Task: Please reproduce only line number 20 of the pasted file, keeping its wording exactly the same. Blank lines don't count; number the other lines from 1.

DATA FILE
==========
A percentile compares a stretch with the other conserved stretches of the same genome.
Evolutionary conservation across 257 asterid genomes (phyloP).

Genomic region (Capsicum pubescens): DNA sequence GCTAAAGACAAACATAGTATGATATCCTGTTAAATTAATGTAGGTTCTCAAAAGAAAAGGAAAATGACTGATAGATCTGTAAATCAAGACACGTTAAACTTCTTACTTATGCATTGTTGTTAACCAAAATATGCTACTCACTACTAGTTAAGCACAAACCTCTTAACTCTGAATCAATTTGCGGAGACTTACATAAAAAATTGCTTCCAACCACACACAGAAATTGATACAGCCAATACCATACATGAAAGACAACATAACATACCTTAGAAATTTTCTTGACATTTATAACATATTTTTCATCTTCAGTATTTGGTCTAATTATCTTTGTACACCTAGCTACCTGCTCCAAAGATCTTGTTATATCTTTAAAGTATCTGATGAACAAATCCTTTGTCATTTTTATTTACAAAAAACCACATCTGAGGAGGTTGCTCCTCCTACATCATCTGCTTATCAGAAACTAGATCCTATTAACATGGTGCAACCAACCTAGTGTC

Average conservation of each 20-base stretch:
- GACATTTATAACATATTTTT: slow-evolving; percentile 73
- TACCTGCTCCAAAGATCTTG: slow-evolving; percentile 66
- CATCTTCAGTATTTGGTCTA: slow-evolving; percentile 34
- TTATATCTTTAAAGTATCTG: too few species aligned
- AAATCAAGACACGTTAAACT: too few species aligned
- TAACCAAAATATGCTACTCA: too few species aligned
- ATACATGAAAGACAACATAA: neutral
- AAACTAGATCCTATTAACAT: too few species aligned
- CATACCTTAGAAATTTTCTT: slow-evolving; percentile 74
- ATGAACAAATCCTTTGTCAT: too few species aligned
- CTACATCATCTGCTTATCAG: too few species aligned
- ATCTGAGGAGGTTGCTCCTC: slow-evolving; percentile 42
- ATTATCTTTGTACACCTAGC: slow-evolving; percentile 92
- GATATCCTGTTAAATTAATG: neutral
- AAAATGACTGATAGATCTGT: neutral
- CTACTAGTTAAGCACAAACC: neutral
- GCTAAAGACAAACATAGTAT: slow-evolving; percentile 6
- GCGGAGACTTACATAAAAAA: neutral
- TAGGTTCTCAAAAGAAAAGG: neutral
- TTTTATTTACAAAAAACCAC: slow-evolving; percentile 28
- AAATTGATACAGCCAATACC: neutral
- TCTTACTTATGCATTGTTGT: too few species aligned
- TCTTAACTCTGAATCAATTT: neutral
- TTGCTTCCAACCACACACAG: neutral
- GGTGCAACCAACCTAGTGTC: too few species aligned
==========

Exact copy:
- CTACTAGTTAAGCACAAACC: neutral